Date:
June 23-July 4, 1995
Summary:
The Smithsonian Institution Festival of American Folklife, held annually since 1967 on the National Mall in Washington, D.C., was renamed the Smithsonian Folklife Festival in 1998. The materials collected here document the planning, production, and execution of the annual Festival, produced by the Smithsonian Center for Folklife and Cultural Heritage (1999-present) and its predecessor offices (1967-1999). An overview of the entire Festival records group is available here: Smithsonian Folklife Festival records.
Scope and Contents note:
This collection documents the planning, production, and execution of the 1995 Festival of American Folklife. Materials may include photographs, audio recordings, motion picture film and video recordings, notes, production drawings, contracts, memoranda, correspondence, informational materials, publications, and ephemera. Such materials were created during the Festival on the National Mall in Washington, D.C., as well as in the featured communities, before or after the Festival itself.
Arrangement note:
Arranged in 6 series.

Missing Title

Series 1: Program Books, Festival Publications, and Ephemera

Series 2: The Cape Verdean Connection

Series 3: The Czech Republic: Tradition and Transformation

Series 4: Heartbeat: The Voices of First Nations Women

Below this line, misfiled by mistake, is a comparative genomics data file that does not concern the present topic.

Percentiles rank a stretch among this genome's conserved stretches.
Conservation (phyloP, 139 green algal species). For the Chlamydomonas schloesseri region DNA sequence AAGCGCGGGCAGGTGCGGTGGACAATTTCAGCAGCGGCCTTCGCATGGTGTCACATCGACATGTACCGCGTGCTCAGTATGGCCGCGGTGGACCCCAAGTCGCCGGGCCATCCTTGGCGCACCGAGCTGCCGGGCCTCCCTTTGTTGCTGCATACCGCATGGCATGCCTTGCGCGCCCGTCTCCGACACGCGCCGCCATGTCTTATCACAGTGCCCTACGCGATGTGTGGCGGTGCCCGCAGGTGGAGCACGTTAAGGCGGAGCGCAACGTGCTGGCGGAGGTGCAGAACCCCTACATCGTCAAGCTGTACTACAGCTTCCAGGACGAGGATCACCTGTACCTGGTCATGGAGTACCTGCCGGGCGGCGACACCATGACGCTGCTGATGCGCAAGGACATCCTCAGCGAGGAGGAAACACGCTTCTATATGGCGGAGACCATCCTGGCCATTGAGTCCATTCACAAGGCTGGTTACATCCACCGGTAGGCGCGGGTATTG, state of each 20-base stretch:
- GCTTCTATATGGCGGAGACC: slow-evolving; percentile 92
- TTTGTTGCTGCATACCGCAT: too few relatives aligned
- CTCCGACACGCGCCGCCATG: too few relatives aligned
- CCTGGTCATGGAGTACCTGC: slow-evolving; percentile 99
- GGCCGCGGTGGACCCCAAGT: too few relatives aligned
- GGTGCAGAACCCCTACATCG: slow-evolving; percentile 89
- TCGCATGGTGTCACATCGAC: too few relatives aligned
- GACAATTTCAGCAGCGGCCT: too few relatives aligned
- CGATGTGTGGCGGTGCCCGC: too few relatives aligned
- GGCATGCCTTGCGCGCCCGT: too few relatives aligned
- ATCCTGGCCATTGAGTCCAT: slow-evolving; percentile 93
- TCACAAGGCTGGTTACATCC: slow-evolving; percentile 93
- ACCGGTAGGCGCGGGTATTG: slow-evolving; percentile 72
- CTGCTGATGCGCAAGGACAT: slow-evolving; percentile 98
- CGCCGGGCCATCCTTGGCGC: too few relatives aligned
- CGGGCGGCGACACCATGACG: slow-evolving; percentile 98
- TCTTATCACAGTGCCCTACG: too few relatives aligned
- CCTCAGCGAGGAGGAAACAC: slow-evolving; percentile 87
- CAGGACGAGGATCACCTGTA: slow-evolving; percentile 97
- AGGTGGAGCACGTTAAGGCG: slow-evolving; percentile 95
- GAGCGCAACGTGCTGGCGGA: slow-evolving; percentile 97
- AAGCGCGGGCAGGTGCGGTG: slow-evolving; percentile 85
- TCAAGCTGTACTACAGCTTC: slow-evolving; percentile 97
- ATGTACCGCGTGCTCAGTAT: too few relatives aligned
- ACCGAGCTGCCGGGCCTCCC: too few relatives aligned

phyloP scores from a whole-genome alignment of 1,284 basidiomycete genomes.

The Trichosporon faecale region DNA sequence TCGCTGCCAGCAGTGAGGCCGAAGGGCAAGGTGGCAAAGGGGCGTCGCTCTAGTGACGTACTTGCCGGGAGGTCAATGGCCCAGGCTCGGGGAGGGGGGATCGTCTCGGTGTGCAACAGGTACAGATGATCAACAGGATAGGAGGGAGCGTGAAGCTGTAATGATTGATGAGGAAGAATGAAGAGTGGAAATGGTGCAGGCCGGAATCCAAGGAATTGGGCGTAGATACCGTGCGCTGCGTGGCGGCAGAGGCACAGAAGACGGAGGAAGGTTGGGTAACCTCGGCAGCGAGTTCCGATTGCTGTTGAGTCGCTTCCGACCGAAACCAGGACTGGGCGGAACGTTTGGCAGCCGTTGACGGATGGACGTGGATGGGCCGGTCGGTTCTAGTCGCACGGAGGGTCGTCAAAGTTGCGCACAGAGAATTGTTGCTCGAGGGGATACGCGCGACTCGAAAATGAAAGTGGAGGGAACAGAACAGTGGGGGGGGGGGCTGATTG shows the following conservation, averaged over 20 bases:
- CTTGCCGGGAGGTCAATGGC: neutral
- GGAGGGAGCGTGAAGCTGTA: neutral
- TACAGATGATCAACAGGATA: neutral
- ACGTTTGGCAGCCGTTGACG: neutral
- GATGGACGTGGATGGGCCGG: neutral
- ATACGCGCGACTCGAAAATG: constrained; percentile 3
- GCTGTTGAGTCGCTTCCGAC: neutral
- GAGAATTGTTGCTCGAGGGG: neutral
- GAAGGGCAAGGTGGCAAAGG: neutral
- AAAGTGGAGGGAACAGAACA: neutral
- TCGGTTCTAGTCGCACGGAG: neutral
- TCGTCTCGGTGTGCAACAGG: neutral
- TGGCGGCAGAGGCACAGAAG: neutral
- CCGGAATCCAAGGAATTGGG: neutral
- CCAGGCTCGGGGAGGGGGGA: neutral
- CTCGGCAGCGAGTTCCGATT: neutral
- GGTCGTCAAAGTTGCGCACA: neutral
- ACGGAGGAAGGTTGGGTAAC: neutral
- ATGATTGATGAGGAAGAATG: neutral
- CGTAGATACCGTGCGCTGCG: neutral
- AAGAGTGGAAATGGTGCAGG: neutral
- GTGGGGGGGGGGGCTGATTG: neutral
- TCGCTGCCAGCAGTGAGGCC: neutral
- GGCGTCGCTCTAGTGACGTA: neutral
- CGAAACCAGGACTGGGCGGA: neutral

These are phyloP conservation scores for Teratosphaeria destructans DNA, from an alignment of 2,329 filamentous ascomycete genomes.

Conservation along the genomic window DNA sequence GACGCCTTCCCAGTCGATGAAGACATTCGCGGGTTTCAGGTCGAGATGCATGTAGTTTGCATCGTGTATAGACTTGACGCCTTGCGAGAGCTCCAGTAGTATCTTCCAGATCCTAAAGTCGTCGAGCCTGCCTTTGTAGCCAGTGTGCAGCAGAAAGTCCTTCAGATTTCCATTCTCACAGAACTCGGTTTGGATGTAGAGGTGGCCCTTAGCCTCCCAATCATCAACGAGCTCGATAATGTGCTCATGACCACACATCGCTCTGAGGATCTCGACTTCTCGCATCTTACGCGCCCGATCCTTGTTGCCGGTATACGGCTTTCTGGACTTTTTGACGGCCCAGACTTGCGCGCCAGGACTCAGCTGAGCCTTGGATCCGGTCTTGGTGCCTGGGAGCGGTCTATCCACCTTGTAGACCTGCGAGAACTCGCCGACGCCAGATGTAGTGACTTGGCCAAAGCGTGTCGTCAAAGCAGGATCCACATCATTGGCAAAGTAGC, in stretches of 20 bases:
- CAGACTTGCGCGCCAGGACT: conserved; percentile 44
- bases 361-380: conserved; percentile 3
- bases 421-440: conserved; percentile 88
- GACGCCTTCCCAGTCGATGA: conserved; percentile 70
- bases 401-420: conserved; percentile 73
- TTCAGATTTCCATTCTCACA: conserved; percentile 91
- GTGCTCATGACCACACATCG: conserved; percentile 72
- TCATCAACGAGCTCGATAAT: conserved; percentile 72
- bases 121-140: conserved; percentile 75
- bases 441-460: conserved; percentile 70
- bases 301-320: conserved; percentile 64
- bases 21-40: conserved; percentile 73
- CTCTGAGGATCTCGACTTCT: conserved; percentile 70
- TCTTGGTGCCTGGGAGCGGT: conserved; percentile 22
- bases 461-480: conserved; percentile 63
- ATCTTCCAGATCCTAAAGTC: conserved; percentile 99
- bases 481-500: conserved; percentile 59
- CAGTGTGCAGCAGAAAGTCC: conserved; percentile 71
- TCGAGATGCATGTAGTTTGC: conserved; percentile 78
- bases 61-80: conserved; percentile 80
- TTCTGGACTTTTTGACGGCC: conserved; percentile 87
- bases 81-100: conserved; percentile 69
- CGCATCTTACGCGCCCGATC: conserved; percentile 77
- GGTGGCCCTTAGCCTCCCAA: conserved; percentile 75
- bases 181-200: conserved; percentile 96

Series 5: Russian Roots, American Branches: Music in Two Worlds

Series 6: Special Events
Historical note:
The Festival of American Folklife, held annually since 1967 on the National Mall in Washington, D.C., was renamed the Smithsonian Folklife Festival in 1998.

The 1995 Festival of American Folklife was produced by the Smithsonian Center for Folklife Programs and Cultural Studies and cosponsored by the National Park Service.

For more information, see Smithsonian Folklife Festival records.
Introduction:
The 1995 Festival featured American Indian women's musical traditions, the heritage of the Czech Republic and Czech Americans, music of Russian and Russian American groups, and the cultural life of the Cape Verdean community. These programs testified to the vitality of the human spirit, and to how people, ideas, and forms of cultural expression increasingly cross boundaries of geography, politics, language, race, and gender. Special events included evening concerts devoted to African immigrant communities in the Washington, D.C. area and a memorial concert for Festival founding director, Ralph Rinzler.